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Jakarta Post

After deflation, BI has room to cut key rate, say economists

After deflation, BI has room to cut key rate, say economists High-ranking brief: Bank Indonesia (BI) Governor Agus Martowardojo (center), accompanied by director for monetary policy Solikin M. Juhro (left) and communications department executive director Tirta Segara (right), explains the country’s economic situation during his visit to The Jakarta Post office in Jakarta on Monday. Agus emphasized the central bank’s stance in prioritizing “stability over growth” amidst persistent global economic risks, in contrast to some economists’ beliefs that BI has room to cut interest rates to spur growth.(JP/Jerry Adiguna) (BI) Governor Agus Martowardojo (center), accompanied by director for monetary policy Solikin M. Juhro (left) and communications department executive director Tirta Segara (right), explains the country’s economic situation during his visit to The Jakarta Post office in Jakarta on Monday. Agus emphasized the central bank’s stance in prioritizing “stability over growth” amidst persistent global economic risks, in contrast to some economists’ beliefs that BI has room to cut interest rates to spur growth.(JP/Jerry Adiguna)
Tassia Sipahutar
Jakarta   ●   Tue, November 10, 2015

High-ranking brief: Bank Indonesia (BI) Governor Agus Martowardojo (center), accompanied by director for monetary policy Solikin M. Juhro (left) and communications department executive director Tirta Segara (right), explains the country'€™s economic situation during his visit to The Jakarta Post office in Jakarta on Monday. Agus emphasized the central bank'€™s stance in prioritizing '€œstability over growth'€ amidst persistent global economic risks, in contrast to some economists'€™ beliefs that BI has room to cut interest rates to spur growth.(JP/Jerry Adiguna)

With the easing of the inflation pressures, economists say that there is a window for Bank Indonesia (BI) to lower its key rates.

In a new Asia Economics Monthly report, Deutsche Bank chief economist Taimur Baig said that the central bank could cut its rates as early as next year.

'€œWe think BI will cut rates by at least 50 bps [basis points] in the first half of 2016,'€ he wrote in a report.

'€œA favorable base effect will push down inflation toward 4 percent by December, as per our forecast,
and we think it will hover in the 4 to 5 percent range next year, with both food and prices likely to be stable, reflecting muted demand,'€ he said.

According to the latest data from the Central Statistics Agency (BPS), Indonesia posted deflation in two consecutive months, with 0.08 percent in October and 0.05 percent in September. It brought the year-to-date (ytd) inflation rate to 2.16 percent and year-to-year (yoy) figure to 6.25 percent. The ytd rate, as reported before, is within the target range of the 3 to 5 percent set by BI.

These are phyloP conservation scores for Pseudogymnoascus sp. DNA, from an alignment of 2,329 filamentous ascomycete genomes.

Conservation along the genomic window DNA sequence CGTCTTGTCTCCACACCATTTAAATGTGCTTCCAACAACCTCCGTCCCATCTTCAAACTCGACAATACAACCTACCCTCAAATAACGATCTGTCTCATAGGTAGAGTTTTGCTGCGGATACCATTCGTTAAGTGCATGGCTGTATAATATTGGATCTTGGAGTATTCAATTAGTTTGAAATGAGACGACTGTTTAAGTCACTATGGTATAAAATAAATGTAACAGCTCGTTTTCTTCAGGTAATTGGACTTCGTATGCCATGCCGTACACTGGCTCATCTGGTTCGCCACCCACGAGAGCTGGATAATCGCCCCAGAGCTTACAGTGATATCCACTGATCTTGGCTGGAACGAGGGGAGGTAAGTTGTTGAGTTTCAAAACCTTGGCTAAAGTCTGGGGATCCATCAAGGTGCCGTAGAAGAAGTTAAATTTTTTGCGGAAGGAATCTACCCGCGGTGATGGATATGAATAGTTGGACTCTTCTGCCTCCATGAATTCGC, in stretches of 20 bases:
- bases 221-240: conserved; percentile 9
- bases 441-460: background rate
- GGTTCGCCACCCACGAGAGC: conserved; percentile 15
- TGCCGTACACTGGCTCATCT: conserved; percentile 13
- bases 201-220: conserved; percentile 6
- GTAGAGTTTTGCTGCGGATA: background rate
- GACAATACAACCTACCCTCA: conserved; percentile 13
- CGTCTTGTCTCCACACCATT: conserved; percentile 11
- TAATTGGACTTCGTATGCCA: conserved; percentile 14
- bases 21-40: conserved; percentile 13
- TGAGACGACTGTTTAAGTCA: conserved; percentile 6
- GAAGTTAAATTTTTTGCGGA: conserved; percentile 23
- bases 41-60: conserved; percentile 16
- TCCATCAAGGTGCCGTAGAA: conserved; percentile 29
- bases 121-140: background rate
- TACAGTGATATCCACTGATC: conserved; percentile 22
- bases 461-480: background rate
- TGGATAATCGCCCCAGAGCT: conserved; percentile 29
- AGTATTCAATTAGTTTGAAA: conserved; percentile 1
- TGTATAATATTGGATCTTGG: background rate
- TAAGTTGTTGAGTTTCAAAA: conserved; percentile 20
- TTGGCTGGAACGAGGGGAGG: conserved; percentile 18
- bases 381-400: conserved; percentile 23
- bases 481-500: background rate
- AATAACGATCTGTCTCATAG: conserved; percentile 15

This, according to Deutsche Bank, ought to pave the way for a policy of interest rate cuts next year. With a 50 bps cut predicted, BI'€™s benchmark rate is expected to fall to 7 percent, its lowest level since September 2013.

Despite the deflation, the BI governor said Monday that it would still be risky for the central bank to lower interest rates as a possible increase in the US rates early next year could prompt capital outflows from Indonesia.

BI has maintained its rates at 7.5 percent since February, a move that it deems crucial to keep up with inflation, help stabilize the exchange rate and bring down the current-account deficit.

Baig said that the authorities would probably have cut rates this year, had it not been for the fact the rupiah'€™s sharp depreciation closed that window.

In the report, he lauded the authorities'€™ measures to support the currency, including by improving the incentives to keep dollars on shore, enhancing foreign currency liquidity in the forward markets and enforcing hedging requirements.

HSBC ASEAN economist Su Sian Lim and economics associate Abanti Bhaumik said that BI had some room to complement the government'€™s expansionary fiscal moves with monetary easing of its own, in order to partially counter current economic slowdown.

'€œIn terms of timing, our base case remains at 1Q16 [first quarter of 2016] after the US Federal Reserve hikes in December. That said, should the rupiah prove to be relatively stable over the next few weeks, a rate cut either at the Nov. 17 or Dec. 17 meetings cannot be completely ruled out,'€ Lim and Bhaumik said in an email.

Meanwhile, Bank Danamon economist Dian Ayu Yustina said that BI would have room to lower the BI rate this year by 25 bps as the inflation pressure was relatively low.

'€œWe may see the inflation fall to around 5 percent in November because of the high base effect [the fuel price hike of Nov. 2014] and it will fall further in December to around 3.5 percent,'€ she wrote in a research note, following the latest inflation rate announcement.

However, she acknowledged that the decision would also be influenced by the stability of the rupiah, especially as the Fed'€™s plans remained unclear.

Bank Mandiri economist Andry Asmoro said that room for monetary easing was now wide open, considering that inflation had reached a low level.

'€œBI expects to see low inflation as well next year. So, if we use inflation targeting as a framework, the room is very wide,'€ he said.

The central bank sets the same target range for inflation, at 4 percent, plus or minus 1 percent.
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